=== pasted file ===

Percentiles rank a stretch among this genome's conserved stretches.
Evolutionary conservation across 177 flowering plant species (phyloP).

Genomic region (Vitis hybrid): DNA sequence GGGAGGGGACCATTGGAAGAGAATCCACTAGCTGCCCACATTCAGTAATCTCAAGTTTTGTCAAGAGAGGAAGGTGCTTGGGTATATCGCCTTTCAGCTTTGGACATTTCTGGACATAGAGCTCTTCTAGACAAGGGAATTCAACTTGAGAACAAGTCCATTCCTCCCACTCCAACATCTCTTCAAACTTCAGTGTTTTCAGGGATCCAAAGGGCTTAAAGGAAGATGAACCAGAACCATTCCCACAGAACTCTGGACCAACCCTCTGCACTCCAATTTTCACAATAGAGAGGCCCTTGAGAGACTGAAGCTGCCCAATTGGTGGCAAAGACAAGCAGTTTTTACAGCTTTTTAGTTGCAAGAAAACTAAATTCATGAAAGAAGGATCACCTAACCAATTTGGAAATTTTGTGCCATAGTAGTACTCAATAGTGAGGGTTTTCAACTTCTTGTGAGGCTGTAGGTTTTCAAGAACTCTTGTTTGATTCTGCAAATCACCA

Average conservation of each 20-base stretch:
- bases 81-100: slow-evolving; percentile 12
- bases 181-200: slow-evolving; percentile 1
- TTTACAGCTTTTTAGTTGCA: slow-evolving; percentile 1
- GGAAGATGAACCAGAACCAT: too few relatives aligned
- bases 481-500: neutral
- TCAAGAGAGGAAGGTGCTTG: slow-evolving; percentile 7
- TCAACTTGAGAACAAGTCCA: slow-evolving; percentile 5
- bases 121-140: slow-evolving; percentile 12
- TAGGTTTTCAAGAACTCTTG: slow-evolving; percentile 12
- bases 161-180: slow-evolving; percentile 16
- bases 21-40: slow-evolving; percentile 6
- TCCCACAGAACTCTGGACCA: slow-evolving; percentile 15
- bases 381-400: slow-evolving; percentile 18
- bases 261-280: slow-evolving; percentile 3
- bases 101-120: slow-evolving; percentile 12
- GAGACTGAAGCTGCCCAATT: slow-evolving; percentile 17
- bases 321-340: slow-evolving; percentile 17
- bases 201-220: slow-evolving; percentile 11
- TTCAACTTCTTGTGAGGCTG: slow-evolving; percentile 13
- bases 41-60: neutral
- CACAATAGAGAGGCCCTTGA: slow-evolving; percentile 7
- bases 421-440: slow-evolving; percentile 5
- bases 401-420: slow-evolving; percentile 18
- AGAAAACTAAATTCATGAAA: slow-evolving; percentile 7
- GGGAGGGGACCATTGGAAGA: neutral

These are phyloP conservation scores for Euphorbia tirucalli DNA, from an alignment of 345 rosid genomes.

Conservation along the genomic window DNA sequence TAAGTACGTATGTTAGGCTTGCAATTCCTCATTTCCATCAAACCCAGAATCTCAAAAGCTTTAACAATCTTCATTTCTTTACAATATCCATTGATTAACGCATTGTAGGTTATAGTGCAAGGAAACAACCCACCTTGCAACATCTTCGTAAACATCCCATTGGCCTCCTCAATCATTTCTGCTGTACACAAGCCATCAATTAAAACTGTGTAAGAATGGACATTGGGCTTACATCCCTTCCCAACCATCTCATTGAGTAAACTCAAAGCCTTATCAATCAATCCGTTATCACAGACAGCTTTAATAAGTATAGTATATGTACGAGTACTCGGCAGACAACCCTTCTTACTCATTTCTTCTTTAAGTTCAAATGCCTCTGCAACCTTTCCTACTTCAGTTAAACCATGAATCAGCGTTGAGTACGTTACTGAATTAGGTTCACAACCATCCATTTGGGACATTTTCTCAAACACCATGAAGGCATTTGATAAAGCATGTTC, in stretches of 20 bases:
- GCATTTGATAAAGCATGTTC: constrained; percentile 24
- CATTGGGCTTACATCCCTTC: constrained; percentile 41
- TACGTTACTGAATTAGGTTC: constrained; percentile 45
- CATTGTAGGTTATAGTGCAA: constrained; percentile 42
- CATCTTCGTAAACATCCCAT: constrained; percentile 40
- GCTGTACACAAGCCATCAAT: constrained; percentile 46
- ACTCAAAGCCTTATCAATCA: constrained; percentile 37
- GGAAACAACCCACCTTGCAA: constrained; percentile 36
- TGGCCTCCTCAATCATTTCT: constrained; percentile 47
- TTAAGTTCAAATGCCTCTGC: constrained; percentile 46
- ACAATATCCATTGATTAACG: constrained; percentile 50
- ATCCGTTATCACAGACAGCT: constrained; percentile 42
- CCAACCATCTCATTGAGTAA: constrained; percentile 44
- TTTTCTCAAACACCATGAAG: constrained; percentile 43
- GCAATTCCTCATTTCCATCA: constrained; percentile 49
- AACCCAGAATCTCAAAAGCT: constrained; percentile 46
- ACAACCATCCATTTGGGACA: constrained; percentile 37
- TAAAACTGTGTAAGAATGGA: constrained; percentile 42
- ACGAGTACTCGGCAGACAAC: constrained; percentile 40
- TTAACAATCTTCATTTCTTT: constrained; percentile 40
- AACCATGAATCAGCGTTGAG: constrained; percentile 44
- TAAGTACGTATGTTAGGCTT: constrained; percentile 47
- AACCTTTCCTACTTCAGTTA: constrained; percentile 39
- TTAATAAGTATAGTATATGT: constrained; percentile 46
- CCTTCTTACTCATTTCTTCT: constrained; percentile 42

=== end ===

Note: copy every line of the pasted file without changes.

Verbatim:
Percentiles rank a stretch among this genome's conserved stretches.
Evolutionary conservation across 177 flowering plant species (phyloP).

Genomic region (Vitis hybrid): DNA sequence GGGAGGGGACCATTGGAAGAGAATCCACTAGCTGCCCACATTCAGTAATCTCAAGTTTTGTCAAGAGAGGAAGGTGCTTGGGTATATCGCCTTTCAGCTTTGGACATTTCTGGACATAGAGCTCTTCTAGACAAGGGAATTCAACTTGAGAACAAGTCCATTCCTCCCACTCCAACATCTCTTCAAACTTCAGTGTTTTCAGGGATCCAAAGGGCTTAAAGGAAGATGAACCAGAACCATTCCCACAGAACTCTGGACCAACCCTCTGCACTCCAATTTTCACAATAGAGAGGCCCTTGAGAGACTGAAGCTGCCCAATTGGTGGCAAAGACAAGCAGTTTTTACAGCTTTTTAGTTGCAAGAAAACTAAATTCATGAAAGAAGGATCACCTAACCAATTTGGAAATTTTGTGCCATAGTAGTACTCAATAGTGAGGGTTTTCAACTTCTTGTGAGGCTGTAGGTTTTCAAGAACTCTTGTTTGATTCTGCAAATCACCA

Average conservation of each 20-base stretch:
- bases 81-100: slow-evolving; percentile 12
- bases 181-200: slow-evolving; percentile 1
- TTTACAGCTTTTTAGTTGCA: slow-evolving; percentile 1
- GGAAGATGAACCAGAACCAT: too few relatives aligned
- bases 481-500: neutral
- TCAAGAGAGGAAGGTGCTTG: slow-evolving; percentile 7
- TCAACTTGAGAACAAGTCCA: slow-evolving; percentile 5
- bases 121-140: slow-evolving; percentile 12
- TAGGTTTTCAAGAACTCTTG: slow-evolving; percentile 12
- bases 161-180: slow-evolving; percentile 16
- bases 21-40: slow-evolving; percentile 6
- TCCCACAGAACTCTGGACCA: slow-evolving; percentile 15
- bases 381-400: slow-evolving; percentile 18
- bases 261-280: slow-evolving; percentile 3
- bases 101-120: slow-evolving; percentile 12
- GAGACTGAAGCTGCCCAATT: slow-evolving; percentile 17
- bases 321-340: slow-evolving; percentile 17
- bases 201-220: slow-evolving; percentile 11
- TTCAACTTCTTGTGAGGCTG: slow-evolving; percentile 13
- bases 41-60: neutral
- CACAATAGAGAGGCCCTTGA: slow-evolving; percentile 7
- bases 421-440: slow-evolving; percentile 5
- bases 401-420: slow-evolving; percentile 18
- AGAAAACTAAATTCATGAAA: slow-evolving; percentile 7
- GGGAGGGGACCATTGGAAGA: neutral

These are phyloP conservation scores for Euphorbia tirucalli DNA, from an alignment of 345 rosid genomes.

Conservation along the genomic window DNA sequence TAAGTACGTATGTTAGGCTTGCAATTCCTCATTTCCATCAAACCCAGAATCTCAAAAGCTTTAACAATCTTCATTTCTTTACAATATCCATTGATTAACGCATTGTAGGTTATAGTGCAAGGAAACAACCCACCTTGCAACATCTTCGTAAACATCCCATTGGCCTCCTCAATCATTTCTGCTGTACACAAGCCATCAATTAAAACTGTGTAAGAATGGACATTGGGCTTACATCCCTTCCCAACCATCTCATTGAGTAAACTCAAAGCCTTATCAATCAATCCGTTATCACAGACAGCTTTAATAAGTATAGTATATGTACGAGTACTCGGCAGACAACCCTTCTTACTCATTTCTTCTTTAAGTTCAAATGCCTCTGCAACCTTTCCTACTTCAGTTAAACCATGAATCAGCGTTGAGTACGTTACTGAATTAGGTTCACAACCATCCATTTGGGACATTTTCTCAAACACCATGAAGGCATTTGATAAAGCATGTTC, in stretches of 20 bases:
- GCATTTGATAAAGCATGTTC: constrained; percentile 24
- CATTGGGCTTACATCCCTTC: constrained; percentile 41
- TACGTTACTGAATTAGGTTC: constrained; percentile 45
- CATTGTAGGTTATAGTGCAA: constrained; percentile 42
- CATCTTCGTAAACATCCCAT: constrained; percentile 40
- GCTGTACACAAGCCATCAAT: constrained; percentile 46
- ACTCAAAGCCTTATCAATCA: constrained; percentile 37
- GGAAACAACCCACCTTGCAA: constrained; percentile 36
- TGGCCTCCTCAATCATTTCT: constrained; percentile 47
- TTAAGTTCAAATGCCTCTGC: constrained; percentile 46
- ACAATATCCATTGATTAACG: constrained; percentile 50
- ATCCGTTATCACAGACAGCT: constrained; percentile 42
- CCAACCATCTCATTGAGTAA: constrained; percentile 44
- TTTTCTCAAACACCATGAAG: constrained; percentile 43
- GCAATTCCTCATTTCCATCA: constrained; percentile 49
- AACCCAGAATCTCAAAAGCT: constrained; percentile 46
- ACAACCATCCATTTGGGACA: constrained; percentile 37
- TAAAACTGTGTAAGAATGGA: constrained; percentile 42
- ACGAGTACTCGGCAGACAAC: constrained; percentile 40
- TTAACAATCTTCATTTCTTT: constrained; percentile 40
- AACCATGAATCAGCGTTGAG: constrained; percentile 44
- TAAGTACGTATGTTAGGCTT: constrained; percentile 47
- AACCTTTCCTACTTCAGTTA: constrained; percentile 39
- TTAATAAGTATAGTATATGT: constrained; percentile 46
- CCTTCTTACTCATTTCTTCT: constrained; percentile 42